Agilent: this American healthcare equipment and services company – the world leader in spectrometry – already earns 40% of its revenue from China. Strong in the sphere of hardware in providing analytical instruments, it reinforces its market position with software, services and consumables for the entire laboratory workflow.

Heineken: the Dutch Brewer – leading with the Heineken brand itself – has a significant share of Asia’s high-end beer market; Amstel is also one of its ‘global’ brands. Via Heineken Asia Pacific, it controls 45 breweries in 19 countries in the region, selling over 50 beer brands.

Schwab: With outside investment into Asia’s equity markets set to soar in the coming decade, this US brokerage has moved early and aggressively to secure its footprint in the region.

Diageo: this UK multinational is the world’s second largest distiller after China’s Kweichow Moutai, and the world’s largest whisky producer. It owns a number of iconic brands: Johnny Walker whisky; Gordon’s gin; Smirnoff Vodka; Captain Morgan Rum; Guinness Beer.

Nestlé: this Swiss company is the world’s largest food business. It has a strong presence in the baby food, medical food, bottled water, breakfast cereals, coffee and tea, confectionery, dairy products, ice cream, frozen food, pet food and snack segments. Its biggest brands are Nespresso, Nescafé, Kit Kat, Smarties, Nesquik, Stouffer’s, Vittel, and Maggi. It owns 23.3% of L’Oreal of France, the world’s largest cosmetics company.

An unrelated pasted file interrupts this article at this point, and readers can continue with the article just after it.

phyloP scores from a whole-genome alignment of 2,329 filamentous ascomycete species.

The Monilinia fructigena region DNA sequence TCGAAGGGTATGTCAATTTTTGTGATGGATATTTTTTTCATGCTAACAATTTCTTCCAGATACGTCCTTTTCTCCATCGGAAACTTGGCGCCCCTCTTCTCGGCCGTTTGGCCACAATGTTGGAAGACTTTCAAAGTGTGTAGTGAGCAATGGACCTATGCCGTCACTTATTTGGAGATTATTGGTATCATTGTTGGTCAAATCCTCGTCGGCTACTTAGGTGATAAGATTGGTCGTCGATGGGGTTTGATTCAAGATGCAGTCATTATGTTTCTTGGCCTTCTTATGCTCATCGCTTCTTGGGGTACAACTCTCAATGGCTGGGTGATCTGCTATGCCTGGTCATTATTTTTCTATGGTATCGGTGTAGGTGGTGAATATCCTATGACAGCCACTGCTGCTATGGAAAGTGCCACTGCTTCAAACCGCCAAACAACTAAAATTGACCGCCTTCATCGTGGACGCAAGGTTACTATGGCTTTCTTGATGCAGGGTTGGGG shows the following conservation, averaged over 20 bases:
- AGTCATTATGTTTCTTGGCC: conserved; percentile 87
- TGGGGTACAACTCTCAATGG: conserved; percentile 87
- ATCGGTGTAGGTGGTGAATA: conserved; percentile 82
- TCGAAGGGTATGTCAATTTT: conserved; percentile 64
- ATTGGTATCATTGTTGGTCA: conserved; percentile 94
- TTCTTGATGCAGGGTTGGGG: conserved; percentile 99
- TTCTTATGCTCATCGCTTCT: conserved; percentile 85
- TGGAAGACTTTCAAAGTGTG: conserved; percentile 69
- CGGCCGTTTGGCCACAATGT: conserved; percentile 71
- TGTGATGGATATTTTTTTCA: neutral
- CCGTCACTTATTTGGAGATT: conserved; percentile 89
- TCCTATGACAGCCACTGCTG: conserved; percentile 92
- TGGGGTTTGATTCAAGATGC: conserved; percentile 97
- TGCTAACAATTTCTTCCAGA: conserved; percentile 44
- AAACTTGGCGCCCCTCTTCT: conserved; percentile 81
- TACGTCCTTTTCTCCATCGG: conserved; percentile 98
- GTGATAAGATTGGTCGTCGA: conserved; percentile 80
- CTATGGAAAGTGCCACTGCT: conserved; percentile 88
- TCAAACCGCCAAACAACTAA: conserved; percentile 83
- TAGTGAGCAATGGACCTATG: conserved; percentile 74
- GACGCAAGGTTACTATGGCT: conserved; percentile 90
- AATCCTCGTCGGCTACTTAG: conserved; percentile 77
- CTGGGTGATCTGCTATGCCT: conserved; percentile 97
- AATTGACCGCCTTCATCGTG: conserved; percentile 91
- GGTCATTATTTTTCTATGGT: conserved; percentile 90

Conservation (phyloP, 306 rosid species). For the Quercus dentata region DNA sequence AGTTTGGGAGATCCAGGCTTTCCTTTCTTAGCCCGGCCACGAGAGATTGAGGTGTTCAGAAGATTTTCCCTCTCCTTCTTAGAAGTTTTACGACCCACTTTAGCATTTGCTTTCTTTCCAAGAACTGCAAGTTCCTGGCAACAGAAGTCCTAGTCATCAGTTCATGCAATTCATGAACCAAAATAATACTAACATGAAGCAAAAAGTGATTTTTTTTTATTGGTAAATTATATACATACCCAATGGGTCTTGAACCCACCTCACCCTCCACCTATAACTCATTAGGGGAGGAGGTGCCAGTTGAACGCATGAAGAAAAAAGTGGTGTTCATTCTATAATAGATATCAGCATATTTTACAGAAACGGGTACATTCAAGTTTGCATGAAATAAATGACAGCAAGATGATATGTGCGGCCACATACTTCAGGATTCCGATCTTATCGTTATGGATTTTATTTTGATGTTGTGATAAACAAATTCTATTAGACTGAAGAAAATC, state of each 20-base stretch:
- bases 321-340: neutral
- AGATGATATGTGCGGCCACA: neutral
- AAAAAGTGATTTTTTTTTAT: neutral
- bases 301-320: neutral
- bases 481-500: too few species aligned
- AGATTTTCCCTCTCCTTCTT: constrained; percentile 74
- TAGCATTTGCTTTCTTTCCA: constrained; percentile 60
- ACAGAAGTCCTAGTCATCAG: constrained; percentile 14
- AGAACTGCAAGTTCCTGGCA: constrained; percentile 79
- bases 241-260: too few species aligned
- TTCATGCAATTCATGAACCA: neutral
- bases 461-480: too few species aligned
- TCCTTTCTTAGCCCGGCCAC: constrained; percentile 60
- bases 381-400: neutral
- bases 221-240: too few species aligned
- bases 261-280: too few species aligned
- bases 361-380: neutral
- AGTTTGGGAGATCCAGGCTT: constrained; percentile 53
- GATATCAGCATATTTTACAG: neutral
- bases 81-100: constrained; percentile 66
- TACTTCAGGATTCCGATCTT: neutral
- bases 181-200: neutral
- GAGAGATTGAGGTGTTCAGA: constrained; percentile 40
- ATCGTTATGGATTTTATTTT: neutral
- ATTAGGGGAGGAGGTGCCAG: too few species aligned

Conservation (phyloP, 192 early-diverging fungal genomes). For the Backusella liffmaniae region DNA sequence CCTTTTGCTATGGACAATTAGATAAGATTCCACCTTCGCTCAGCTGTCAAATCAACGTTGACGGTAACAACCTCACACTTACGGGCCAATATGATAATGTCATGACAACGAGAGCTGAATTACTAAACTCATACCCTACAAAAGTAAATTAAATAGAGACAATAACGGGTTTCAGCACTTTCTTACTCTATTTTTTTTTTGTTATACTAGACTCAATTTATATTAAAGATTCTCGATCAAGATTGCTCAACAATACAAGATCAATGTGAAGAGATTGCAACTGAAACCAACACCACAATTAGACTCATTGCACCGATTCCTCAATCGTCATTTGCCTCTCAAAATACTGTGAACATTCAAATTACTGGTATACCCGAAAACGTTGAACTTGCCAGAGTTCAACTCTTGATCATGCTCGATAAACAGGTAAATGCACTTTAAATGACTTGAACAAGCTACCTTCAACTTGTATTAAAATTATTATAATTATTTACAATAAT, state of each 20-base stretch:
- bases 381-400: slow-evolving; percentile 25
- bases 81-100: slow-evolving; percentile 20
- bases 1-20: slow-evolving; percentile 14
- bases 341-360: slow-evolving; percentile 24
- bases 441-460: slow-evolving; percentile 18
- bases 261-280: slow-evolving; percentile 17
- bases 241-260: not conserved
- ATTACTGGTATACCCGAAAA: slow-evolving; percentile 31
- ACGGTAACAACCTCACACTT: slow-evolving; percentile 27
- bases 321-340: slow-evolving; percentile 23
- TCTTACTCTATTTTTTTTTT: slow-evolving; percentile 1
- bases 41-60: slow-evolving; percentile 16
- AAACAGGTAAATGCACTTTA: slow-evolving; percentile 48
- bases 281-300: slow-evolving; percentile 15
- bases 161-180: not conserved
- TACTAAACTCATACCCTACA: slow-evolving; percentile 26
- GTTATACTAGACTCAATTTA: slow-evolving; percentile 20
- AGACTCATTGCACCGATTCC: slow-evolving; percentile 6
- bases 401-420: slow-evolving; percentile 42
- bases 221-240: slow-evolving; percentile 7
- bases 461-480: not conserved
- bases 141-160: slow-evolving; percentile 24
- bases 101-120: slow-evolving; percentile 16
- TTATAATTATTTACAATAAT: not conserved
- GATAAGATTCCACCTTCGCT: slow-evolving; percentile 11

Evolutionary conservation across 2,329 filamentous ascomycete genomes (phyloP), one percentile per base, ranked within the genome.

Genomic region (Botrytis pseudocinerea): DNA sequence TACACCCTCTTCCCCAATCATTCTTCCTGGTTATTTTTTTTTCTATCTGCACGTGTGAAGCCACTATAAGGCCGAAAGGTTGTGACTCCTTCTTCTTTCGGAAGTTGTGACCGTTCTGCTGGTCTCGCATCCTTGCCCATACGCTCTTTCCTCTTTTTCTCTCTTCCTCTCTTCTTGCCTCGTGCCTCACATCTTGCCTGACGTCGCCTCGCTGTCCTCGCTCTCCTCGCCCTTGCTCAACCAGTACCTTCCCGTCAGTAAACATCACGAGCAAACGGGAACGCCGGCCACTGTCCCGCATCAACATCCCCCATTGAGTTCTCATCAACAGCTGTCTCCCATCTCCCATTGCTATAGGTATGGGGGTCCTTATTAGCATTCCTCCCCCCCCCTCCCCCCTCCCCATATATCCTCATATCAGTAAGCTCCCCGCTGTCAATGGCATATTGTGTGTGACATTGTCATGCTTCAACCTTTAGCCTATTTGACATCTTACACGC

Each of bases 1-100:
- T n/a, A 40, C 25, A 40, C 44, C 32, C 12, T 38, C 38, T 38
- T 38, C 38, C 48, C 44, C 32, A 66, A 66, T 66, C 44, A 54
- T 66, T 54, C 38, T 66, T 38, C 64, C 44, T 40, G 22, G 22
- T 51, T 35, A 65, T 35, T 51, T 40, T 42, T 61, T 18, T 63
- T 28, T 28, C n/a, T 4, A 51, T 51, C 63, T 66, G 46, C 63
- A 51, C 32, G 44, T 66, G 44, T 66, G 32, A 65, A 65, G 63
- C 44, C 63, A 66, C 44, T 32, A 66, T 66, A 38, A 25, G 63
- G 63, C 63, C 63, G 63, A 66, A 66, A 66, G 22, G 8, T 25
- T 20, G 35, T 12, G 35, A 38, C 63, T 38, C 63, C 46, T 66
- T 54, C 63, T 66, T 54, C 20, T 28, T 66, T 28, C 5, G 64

LVMH: Louis Vuitton Moët Hennessy is a French luxury goods company embracing not just the high profile brands in its name: from Cloudy Bay wines to Christian Dior fashion and leather goods; from Givenchy Perfumes to Tiffany watches and Jewellery; from Hong Kong’s Duty Free Shoppers retail outlets to Belmond hotels. Its products are pervasive in the cities of Asia.

Authored by

Dr Michael Power